Whatever it was that I believed before
Whenever I say your name, whenever I say it loud, I'm already praying

Now, this brings back the give and take nature of this album. The previous song talks about there being no religion except things like "There's no religion but sex and music, . . . sound and dancing, . . . line and colour, . . . sacred trance," but then this song seems to change and adopt a very Christian outlook to the world. Is this the reason he says "whatever it was that I believed before, whenever I say your name . . . I'm already praying"? Is this reflecting a change in belief?

"Dead Man's Rope", the next song in the album, could almost be sung in church as an offering of music because it is that overtly religious. If a singer were to adopt the lyrics as is and merely add a few "Jesus"es it could pass for a devotional to God. Consider the following lyrics from the song:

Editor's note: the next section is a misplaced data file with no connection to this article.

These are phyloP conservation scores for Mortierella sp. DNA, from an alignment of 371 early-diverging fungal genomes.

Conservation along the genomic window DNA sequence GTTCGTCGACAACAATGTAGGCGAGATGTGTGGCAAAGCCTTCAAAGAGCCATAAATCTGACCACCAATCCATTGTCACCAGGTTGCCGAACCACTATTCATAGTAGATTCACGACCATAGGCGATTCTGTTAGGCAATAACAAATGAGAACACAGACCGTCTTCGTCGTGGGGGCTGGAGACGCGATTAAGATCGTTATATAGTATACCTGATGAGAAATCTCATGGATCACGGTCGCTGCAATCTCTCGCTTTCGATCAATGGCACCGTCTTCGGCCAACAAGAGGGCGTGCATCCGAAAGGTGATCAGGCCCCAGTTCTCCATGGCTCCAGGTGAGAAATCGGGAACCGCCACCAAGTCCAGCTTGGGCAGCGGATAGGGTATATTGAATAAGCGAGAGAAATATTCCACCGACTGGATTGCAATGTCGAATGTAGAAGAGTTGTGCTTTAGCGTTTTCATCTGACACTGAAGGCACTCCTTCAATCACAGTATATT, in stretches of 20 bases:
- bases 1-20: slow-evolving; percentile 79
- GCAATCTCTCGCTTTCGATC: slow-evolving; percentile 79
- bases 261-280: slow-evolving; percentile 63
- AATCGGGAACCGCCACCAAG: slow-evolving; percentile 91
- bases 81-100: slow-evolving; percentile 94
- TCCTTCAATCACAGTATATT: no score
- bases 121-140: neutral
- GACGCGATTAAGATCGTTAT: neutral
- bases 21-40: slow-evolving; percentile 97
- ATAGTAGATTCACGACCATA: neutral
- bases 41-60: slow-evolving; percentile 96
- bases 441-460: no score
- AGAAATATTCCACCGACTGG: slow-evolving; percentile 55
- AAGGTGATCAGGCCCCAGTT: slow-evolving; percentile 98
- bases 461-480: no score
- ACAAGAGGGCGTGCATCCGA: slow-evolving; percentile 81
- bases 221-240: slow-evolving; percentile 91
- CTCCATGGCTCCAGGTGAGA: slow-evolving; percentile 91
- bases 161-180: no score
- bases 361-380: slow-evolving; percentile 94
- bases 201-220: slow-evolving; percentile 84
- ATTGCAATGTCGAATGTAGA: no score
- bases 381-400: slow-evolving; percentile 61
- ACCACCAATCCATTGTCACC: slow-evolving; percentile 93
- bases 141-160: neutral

If you're walking to escape, to escape from your affliction
You'd be walking in a great circle, a circle of addiction
Did you ever wonder what you'd been carrying since the world was black?
You see yourself in a looking glass with a tombstone on your back

Walk away in emptiness, walk away in sorrow,
Walk away from yesterday, walk away tomorrow,
Walk away in anger, walk away in pain
Walk away from life itself, walk into the rain

All this wandering has led me to this place
Inside the well of my memory, sweet rain of forgiveness
I'm just hanging here in space

Now I'm suspended between my darkest fears and dearest hope
Yes I've been walking, now I'm hanging from a dead man's rope
With Hell below me, and Heaven in the sky above